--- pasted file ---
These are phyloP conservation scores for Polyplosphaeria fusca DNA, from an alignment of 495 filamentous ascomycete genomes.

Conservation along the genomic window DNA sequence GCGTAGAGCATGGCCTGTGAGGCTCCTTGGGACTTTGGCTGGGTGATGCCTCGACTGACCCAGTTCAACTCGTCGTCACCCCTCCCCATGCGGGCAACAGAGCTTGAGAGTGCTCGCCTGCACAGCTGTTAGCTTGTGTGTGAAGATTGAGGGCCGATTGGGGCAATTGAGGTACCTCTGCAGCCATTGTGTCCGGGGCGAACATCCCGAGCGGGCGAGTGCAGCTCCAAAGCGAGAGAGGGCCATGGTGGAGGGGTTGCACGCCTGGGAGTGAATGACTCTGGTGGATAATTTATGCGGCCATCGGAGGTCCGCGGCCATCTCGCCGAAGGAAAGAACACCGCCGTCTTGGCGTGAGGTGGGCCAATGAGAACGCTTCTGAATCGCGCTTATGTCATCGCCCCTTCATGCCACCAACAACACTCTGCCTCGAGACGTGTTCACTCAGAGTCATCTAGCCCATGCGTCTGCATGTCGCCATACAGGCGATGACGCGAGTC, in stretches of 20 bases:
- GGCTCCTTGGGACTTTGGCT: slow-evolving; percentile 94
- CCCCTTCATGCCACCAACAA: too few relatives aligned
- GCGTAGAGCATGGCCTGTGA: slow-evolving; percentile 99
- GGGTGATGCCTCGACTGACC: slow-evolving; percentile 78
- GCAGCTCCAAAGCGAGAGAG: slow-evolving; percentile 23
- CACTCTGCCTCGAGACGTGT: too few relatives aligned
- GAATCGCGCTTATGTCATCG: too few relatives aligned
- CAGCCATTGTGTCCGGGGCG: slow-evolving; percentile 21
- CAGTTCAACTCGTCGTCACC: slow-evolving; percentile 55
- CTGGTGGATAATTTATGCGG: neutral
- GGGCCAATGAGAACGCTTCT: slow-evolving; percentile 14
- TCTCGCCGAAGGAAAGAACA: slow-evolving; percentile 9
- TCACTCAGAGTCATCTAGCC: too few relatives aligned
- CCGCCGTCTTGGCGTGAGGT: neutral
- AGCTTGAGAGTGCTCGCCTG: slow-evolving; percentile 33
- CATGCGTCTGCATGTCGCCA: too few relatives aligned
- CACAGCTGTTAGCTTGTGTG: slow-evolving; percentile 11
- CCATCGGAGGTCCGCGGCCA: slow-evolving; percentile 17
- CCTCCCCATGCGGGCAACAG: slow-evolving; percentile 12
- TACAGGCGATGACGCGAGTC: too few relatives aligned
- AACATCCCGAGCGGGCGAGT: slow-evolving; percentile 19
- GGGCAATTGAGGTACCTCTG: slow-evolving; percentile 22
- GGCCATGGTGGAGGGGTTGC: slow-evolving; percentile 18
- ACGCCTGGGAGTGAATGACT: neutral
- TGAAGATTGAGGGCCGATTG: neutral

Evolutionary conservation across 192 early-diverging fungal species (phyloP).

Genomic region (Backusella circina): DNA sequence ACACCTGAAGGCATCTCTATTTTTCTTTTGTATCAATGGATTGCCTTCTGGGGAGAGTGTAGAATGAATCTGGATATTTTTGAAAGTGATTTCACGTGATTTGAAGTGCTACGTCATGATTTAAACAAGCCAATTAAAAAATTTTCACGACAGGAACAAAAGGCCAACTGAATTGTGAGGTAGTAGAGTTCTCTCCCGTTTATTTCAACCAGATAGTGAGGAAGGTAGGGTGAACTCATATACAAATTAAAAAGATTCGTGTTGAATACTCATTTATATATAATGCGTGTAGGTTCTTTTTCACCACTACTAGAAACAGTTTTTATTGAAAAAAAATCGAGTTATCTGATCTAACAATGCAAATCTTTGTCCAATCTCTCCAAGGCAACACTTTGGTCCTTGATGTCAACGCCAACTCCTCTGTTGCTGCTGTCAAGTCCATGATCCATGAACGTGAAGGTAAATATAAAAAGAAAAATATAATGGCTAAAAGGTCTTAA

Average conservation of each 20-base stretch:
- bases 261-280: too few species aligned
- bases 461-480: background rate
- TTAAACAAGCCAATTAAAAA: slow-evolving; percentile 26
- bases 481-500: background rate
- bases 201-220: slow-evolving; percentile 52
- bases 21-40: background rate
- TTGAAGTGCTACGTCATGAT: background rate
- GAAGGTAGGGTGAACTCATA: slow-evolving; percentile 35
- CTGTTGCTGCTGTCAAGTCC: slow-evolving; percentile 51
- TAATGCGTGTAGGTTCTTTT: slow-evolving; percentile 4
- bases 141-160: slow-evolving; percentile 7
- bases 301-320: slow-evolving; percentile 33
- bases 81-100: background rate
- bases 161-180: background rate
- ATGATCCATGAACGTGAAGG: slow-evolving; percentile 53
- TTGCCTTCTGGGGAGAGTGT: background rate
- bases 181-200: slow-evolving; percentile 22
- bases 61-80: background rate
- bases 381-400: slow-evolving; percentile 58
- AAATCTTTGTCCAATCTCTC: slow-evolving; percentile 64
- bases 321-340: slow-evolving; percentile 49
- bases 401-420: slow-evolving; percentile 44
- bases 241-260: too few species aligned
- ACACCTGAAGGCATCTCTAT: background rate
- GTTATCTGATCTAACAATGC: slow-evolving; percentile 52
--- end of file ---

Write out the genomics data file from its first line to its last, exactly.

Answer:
These are phyloP conservation scores for Polyplosphaeria fusca DNA, from an alignment of 495 filamentous ascomycete genomes.

Conservation along the genomic window DNA sequence GCGTAGAGCATGGCCTGTGAGGCTCCTTGGGACTTTGGCTGGGTGATGCCTCGACTGACCCAGTTCAACTCGTCGTCACCCCTCCCCATGCGGGCAACAGAGCTTGAGAGTGCTCGCCTGCACAGCTGTTAGCTTGTGTGTGAAGATTGAGGGCCGATTGGGGCAATTGAGGTACCTCTGCAGCCATTGTGTCCGGGGCGAACATCCCGAGCGGGCGAGTGCAGCTCCAAAGCGAGAGAGGGCCATGGTGGAGGGGTTGCACGCCTGGGAGTGAATGACTCTGGTGGATAATTTATGCGGCCATCGGAGGTCCGCGGCCATCTCGCCGAAGGAAAGAACACCGCCGTCTTGGCGTGAGGTGGGCCAATGAGAACGCTTCTGAATCGCGCTTATGTCATCGCCCCTTCATGCCACCAACAACACTCTGCCTCGAGACGTGTTCACTCAGAGTCATCTAGCCCATGCGTCTGCATGTCGCCATACAGGCGATGACGCGAGTC, in stretches of 20 bases:
- GGCTCCTTGGGACTTTGGCT: slow-evolving; percentile 94
- CCCCTTCATGCCACCAACAA: too few relatives aligned
- GCGTAGAGCATGGCCTGTGA: slow-evolving; percentile 99
- GGGTGATGCCTCGACTGACC: slow-evolving; percentile 78
- GCAGCTCCAAAGCGAGAGAG: slow-evolving; percentile 23
- CACTCTGCCTCGAGACGTGT: too few relatives aligned
- GAATCGCGCTTATGTCATCG: too few relatives aligned
- CAGCCATTGTGTCCGGGGCG: slow-evolving; percentile 21
- CAGTTCAACTCGTCGTCACC: slow-evolving; percentile 55
- CTGGTGGATAATTTATGCGG: neutral
- GGGCCAATGAGAACGCTTCT: slow-evolving; percentile 14
- TCTCGCCGAAGGAAAGAACA: slow-evolving; percentile 9
- TCACTCAGAGTCATCTAGCC: too few relatives aligned
- CCGCCGTCTTGGCGTGAGGT: neutral
- AGCTTGAGAGTGCTCGCCTG: slow-evolving; percentile 33
- CATGCGTCTGCATGTCGCCA: too few relatives aligned
- CACAGCTGTTAGCTTGTGTG: slow-evolving; percentile 11
- CCATCGGAGGTCCGCGGCCA: slow-evolving; percentile 17
- CCTCCCCATGCGGGCAACAG: slow-evolving; percentile 12
- TACAGGCGATGACGCGAGTC: too few relatives aligned
- AACATCCCGAGCGGGCGAGT: slow-evolving; percentile 19
- GGGCAATTGAGGTACCTCTG: slow-evolving; percentile 22
- GGCCATGGTGGAGGGGTTGC: slow-evolving; percentile 18
- ACGCCTGGGAGTGAATGACT: neutral
- TGAAGATTGAGGGCCGATTG: neutral

Evolutionary conservation across 192 early-diverging fungal species (phyloP).

Genomic region (Backusella circina): DNA sequence ACACCTGAAGGCATCTCTATTTTTCTTTTGTATCAATGGATTGCCTTCTGGGGAGAGTGTAGAATGAATCTGGATATTTTTGAAAGTGATTTCACGTGATTTGAAGTGCTACGTCATGATTTAAACAAGCCAATTAAAAAATTTTCACGACAGGAACAAAAGGCCAACTGAATTGTGAGGTAGTAGAGTTCTCTCCCGTTTATTTCAACCAGATAGTGAGGAAGGTAGGGTGAACTCATATACAAATTAAAAAGATTCGTGTTGAATACTCATTTATATATAATGCGTGTAGGTTCTTTTTCACCACTACTAGAAACAGTTTTTATTGAAAAAAAATCGAGTTATCTGATCTAACAATGCAAATCTTTGTCCAATCTCTCCAAGGCAACACTTTGGTCCTTGATGTCAACGCCAACTCCTCTGTTGCTGCTGTCAAGTCCATGATCCATGAACGTGAAGGTAAATATAAAAAGAAAAATATAATGGCTAAAAGGTCTTAA

Average conservation of each 20-base stretch:
- bases 261-280: too few species aligned
- bases 461-480: background rate
- TTAAACAAGCCAATTAAAAA: slow-evolving; percentile 26
- bases 481-500: background rate
- bases 201-220: slow-evolving; percentile 52
- bases 21-40: background rate
- TTGAAGTGCTACGTCATGAT: background rate
- GAAGGTAGGGTGAACTCATA: slow-evolving; percentile 35
- CTGTTGCTGCTGTCAAGTCC: slow-evolving; percentile 51
- TAATGCGTGTAGGTTCTTTT: slow-evolving; percentile 4
- bases 141-160: slow-evolving; percentile 7
- bases 301-320: slow-evolving; percentile 33
- bases 81-100: background rate
- bases 161-180: background rate
- ATGATCCATGAACGTGAAGG: slow-evolving; percentile 53
- TTGCCTTCTGGGGAGAGTGT: background rate
- bases 181-200: slow-evolving; percentile 22
- bases 61-80: background rate
- bases 381-400: slow-evolving; percentile 58
- AAATCTTTGTCCAATCTCTC: slow-evolving; percentile 64
- bases 321-340: slow-evolving; percentile 49
- bases 401-420: slow-evolving; percentile 44
- bases 241-260: too few species aligned
- ACACCTGAAGGCATCTCTAT: background rate
- GTTATCTGATCTAACAATGC: slow-evolving; percentile 52